We know a lot about milk, but what do we really know? We take for granted access to the products of our choice in the supermarket, but we often don’t take our concerns to the source of things.
Although lately there has been a boom in wanting to know, either because of environmental or animal welfare concerns, not everyone has yet reached the right sources of information, because in the first line of search we are confronted with countless articles loaded with prejudices, with very little truth and no scientific support.
The rigor of the truth does not have much marketing, and perhaps because we assume it to be obvious, we do not work to make it more evident. The opposite happens with post-truth, which does have a lot of propaganda and where the TRUTH, with all the weight of its definition, I owe it to you; but it doesn’t matter anyway because it has left everyone spellbound and with their emotions, usually negative, on the surface, especially those who for various reasons have not cultivated much common sense and critical thinking.
The primary origin of milk is in the farm, where dairy farmers raise, breed and reproduce cows, take care of them and also cultivate their food. Yes gentlemen, milk comes from cows, and to clarify it is not an irony or a comedy step, nowadays any vegetable fluid is called milk.
For a cow to produce milk, it is necessary that she has reached the maturity to become pregnant and has given birth to a calf, or two if we are lucky! It is also necessary that they receive a feed according to each stage, that they are comfortable and happy because otherwise, they do not produce; that is why the dairy is one of the livestock activities that not only applies to the letter the maxims of animal welfare, but adds more and more elements of comfort: underfloor heating for newborns, huge fans when it is hot, a soft floor and even scrapers: giant brushes that they love, and a myriad of amenities.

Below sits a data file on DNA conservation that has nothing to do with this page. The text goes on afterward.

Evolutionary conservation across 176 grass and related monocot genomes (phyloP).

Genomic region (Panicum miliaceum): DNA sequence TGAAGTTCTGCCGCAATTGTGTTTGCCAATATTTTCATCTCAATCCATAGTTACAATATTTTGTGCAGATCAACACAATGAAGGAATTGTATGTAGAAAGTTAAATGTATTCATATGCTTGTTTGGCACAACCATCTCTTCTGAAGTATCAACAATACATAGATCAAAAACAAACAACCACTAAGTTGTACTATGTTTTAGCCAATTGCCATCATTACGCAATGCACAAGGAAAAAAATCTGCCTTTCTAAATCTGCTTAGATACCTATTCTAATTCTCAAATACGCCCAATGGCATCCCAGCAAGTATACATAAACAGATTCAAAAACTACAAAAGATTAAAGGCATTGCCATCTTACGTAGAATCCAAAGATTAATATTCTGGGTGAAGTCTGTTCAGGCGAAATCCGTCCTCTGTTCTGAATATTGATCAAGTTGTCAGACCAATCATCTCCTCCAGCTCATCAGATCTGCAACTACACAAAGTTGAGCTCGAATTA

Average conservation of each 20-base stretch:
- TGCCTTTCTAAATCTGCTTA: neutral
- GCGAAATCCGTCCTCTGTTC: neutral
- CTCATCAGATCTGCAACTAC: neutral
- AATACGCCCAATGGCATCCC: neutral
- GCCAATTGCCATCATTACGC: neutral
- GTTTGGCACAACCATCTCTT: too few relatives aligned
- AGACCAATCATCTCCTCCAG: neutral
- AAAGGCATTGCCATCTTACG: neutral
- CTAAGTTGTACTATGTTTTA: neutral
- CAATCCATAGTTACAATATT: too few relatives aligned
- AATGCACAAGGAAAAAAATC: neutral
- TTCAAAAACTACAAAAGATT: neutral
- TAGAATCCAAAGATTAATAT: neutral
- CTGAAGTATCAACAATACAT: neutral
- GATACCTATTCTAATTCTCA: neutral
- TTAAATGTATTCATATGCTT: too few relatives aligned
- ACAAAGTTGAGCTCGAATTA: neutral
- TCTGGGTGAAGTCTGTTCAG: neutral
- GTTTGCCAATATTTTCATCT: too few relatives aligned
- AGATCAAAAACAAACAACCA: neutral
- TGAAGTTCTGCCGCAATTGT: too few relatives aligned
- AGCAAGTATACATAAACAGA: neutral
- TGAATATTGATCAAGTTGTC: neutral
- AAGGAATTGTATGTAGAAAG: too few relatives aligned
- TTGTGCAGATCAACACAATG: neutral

Nature has endowed us female mammals with the ability to produce milk as the first food for our young. But do we then leave the calves without their food if we take away their mothers’ milk? No. A dairy cow produces between 22 and 35 liters on average per day, for a little more than 1 year. Her calf needs 6 to 7 liters of milk per day for only 2 months.
Dairy cows are milked 2 times a day or more, with mechanical extraction systems that are placed by operators in the milking parlor usually every 12 hours, or in robotic stalls that the cows enter voluntarily whenever they want and where it can be observed that they do it up to 4 times in 1 day. Being milked relieves them, and in no way inconveniences or harms them. And yes, you read that right: robots. You have no idea of the technology in the farm! I promise to tell you about it later.
The extracted milk is stored in cooling tanks, from where the trucks that take it to the industry pick it up daily, and which are also refrigerated. The cold chain is very important because it guarantees the milk’s health. Once there, the milk is analyzed, classified according to its quality, pasteurized, homogenized and packaged. Only after all this, the milk is on its way to the market where we buy it.
No, milk does not come from the fridge. It takes a long and laborious process that starts with a newborn calf that is lovingly cared for and fed with precision and accuracy until it grows big enough to become pregnant and give birth for the first time.
Milk is not only the most complete food ever created, it is the result of a perfect biological cycle that mankind learned to interpret, and intervened forever modifying our cognitive, skeletal and muscular development.
Milk is delicious, it is ancestral, it is cultural and it is healthy, it is good for you!
Have you had your glass of milk today?
Valeria Guzmán Hamann